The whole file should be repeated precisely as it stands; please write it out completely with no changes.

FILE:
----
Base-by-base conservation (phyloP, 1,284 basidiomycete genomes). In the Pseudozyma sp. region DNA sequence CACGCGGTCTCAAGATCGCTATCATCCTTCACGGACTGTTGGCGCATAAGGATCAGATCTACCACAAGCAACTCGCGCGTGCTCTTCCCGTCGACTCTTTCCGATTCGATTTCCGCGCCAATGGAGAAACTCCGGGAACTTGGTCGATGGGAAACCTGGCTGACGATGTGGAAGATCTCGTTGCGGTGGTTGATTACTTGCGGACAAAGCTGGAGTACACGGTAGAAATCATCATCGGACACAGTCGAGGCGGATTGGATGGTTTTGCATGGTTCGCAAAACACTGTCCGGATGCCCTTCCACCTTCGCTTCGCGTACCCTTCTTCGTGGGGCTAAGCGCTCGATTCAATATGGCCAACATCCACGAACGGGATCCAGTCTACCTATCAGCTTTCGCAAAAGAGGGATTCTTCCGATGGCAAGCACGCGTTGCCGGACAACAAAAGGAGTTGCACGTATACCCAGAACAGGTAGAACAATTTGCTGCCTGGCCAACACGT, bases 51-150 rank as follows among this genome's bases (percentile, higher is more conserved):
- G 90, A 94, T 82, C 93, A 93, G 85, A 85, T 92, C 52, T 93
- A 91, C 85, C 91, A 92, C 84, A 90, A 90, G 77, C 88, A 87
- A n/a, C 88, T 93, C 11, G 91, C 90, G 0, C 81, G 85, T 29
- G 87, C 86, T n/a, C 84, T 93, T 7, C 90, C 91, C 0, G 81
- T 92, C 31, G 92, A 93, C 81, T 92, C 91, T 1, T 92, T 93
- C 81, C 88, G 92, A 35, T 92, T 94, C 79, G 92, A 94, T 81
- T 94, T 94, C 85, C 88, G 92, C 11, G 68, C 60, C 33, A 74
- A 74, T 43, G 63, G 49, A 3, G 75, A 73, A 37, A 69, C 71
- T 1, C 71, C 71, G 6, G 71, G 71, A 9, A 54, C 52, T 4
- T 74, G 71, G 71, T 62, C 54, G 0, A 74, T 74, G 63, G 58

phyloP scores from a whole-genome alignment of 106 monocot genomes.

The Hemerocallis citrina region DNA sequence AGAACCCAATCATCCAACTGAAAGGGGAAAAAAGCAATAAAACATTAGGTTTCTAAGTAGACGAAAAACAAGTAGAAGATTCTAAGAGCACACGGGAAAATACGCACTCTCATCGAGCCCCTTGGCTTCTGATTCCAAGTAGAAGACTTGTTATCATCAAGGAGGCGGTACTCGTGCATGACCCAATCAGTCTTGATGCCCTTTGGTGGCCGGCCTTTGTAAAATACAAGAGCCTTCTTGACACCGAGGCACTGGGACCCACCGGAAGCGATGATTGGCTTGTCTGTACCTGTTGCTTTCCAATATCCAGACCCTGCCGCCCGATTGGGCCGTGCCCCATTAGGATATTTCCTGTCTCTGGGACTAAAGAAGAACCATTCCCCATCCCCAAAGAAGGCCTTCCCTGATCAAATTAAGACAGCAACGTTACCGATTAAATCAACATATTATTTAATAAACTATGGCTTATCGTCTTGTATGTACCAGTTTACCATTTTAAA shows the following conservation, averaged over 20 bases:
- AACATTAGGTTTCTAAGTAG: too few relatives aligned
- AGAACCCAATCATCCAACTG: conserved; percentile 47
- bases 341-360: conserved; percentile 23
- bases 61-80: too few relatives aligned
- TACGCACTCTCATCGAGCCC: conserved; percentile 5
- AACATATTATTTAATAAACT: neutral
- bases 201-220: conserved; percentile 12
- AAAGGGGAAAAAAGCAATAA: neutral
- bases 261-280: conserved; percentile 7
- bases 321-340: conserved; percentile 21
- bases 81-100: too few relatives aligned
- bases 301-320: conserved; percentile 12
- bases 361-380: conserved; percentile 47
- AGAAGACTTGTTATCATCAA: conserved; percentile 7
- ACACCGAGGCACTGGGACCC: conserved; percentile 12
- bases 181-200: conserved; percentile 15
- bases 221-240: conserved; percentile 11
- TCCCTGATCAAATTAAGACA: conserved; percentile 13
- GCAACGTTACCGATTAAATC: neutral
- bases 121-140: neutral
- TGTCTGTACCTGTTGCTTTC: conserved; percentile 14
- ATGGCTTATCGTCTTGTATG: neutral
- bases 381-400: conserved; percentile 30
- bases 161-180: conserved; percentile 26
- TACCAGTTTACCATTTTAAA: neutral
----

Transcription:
Base-by-base conservation (phyloP, 1,284 basidiomycete genomes). In the Pseudozyma sp. region DNA sequence CACGCGGTCTCAAGATCGCTATCATCCTTCACGGACTGTTGGCGCATAAGGATCAGATCTACCACAAGCAACTCGCGCGTGCTCTTCCCGTCGACTCTTTCCGATTCGATTTCCGCGCCAATGGAGAAACTCCGGGAACTTGGTCGATGGGAAACCTGGCTGACGATGTGGAAGATCTCGTTGCGGTGGTTGATTACTTGCGGACAAAGCTGGAGTACACGGTAGAAATCATCATCGGACACAGTCGAGGCGGATTGGATGGTTTTGCATGGTTCGCAAAACACTGTCCGGATGCCCTTCCACCTTCGCTTCGCGTACCCTTCTTCGTGGGGCTAAGCGCTCGATTCAATATGGCCAACATCCACGAACGGGATCCAGTCTACCTATCAGCTTTCGCAAAAGAGGGATTCTTCCGATGGCAAGCACGCGTTGCCGGACAACAAAAGGAGTTGCACGTATACCCAGAACAGGTAGAACAATTTGCTGCCTGGCCAACACGT, bases 51-150 rank as follows among this genome's bases (percentile, higher is more conserved):
- G 90, A 94, T 82, C 93, A 93, G 85, A 85, T 92, C 52, T 93
- A 91, C 85, C 91, A 92, C 84, A 90, A 90, G 77, C 88, A 87
- A n/a, C 88, T 93, C 11, G 91, C 90, G 0, C 81, G 85, T 29
- G 87, C 86, T n/a, C 84, T 93, T 7, C 90, C 91, C 0, G 81
- T 92, C 31, G 92, A 93, C 81, T 92, C 91, T 1, T 92, T 93
- C 81, C 88, G 92, A 35, T 92, T 94, C 79, G 92, A 94, T 81
- T 94, T 94, C 85, C 88, G 92, C 11, G 68, C 60, C 33, A 74
- A 74, T 43, G 63, G 49, A 3, G 75, A 73, A 37, A 69, C 71
- T 1, C 71, C 71, G 6, G 71, G 71, A 9, A 54, C 52, T 4
- T 74, G 71, G 71, T 62, C 54, G 0, A 74, T 74, G 63, G 58

phyloP scores from a whole-genome alignment of 106 monocot genomes.

The Hemerocallis citrina region DNA sequence AGAACCCAATCATCCAACTGAAAGGGGAAAAAAGCAATAAAACATTAGGTTTCTAAGTAGACGAAAAACAAGTAGAAGATTCTAAGAGCACACGGGAAAATACGCACTCTCATCGAGCCCCTTGGCTTCTGATTCCAAGTAGAAGACTTGTTATCATCAAGGAGGCGGTACTCGTGCATGACCCAATCAGTCTTGATGCCCTTTGGTGGCCGGCCTTTGTAAAATACAAGAGCCTTCTTGACACCGAGGCACTGGGACCCACCGGAAGCGATGATTGGCTTGTCTGTACCTGTTGCTTTCCAATATCCAGACCCTGCCGCCCGATTGGGCCGTGCCCCATTAGGATATTTCCTGTCTCTGGGACTAAAGAAGAACCATTCCCCATCCCCAAAGAAGGCCTTCCCTGATCAAATTAAGACAGCAACGTTACCGATTAAATCAACATATTATTTAATAAACTATGGCTTATCGTCTTGTATGTACCAGTTTACCATTTTAAA shows the following conservation, averaged over 20 bases:
- AACATTAGGTTTCTAAGTAG: too few relatives aligned
- AGAACCCAATCATCCAACTG: conserved; percentile 47
- bases 341-360: conserved; percentile 23
- bases 61-80: too few relatives aligned
- TACGCACTCTCATCGAGCCC: conserved; percentile 5
- AACATATTATTTAATAAACT: neutral
- bases 201-220: conserved; percentile 12
- AAAGGGGAAAAAAGCAATAA: neutral
- bases 261-280: conserved; percentile 7
- bases 321-340: conserved; percentile 21
- bases 81-100: too few relatives aligned
- bases 301-320: conserved; percentile 12
- bases 361-380: conserved; percentile 47
- AGAAGACTTGTTATCATCAA: conserved; percentile 7
- ACACCGAGGCACTGGGACCC: conserved; percentile 12
- bases 181-200: conserved; percentile 15
- bases 221-240: conserved; percentile 11
- TCCCTGATCAAATTAAGACA: conserved; percentile 13
- GCAACGTTACCGATTAAATC: neutral
- bases 121-140: neutral
- TGTCTGTACCTGTTGCTTTC: conserved; percentile 14
- ATGGCTTATCGTCTTGTATG: neutral
- bases 381-400: conserved; percentile 30
- bases 161-180: conserved; percentile 26
- TACCAGTTTACCATTTTAAA: neutral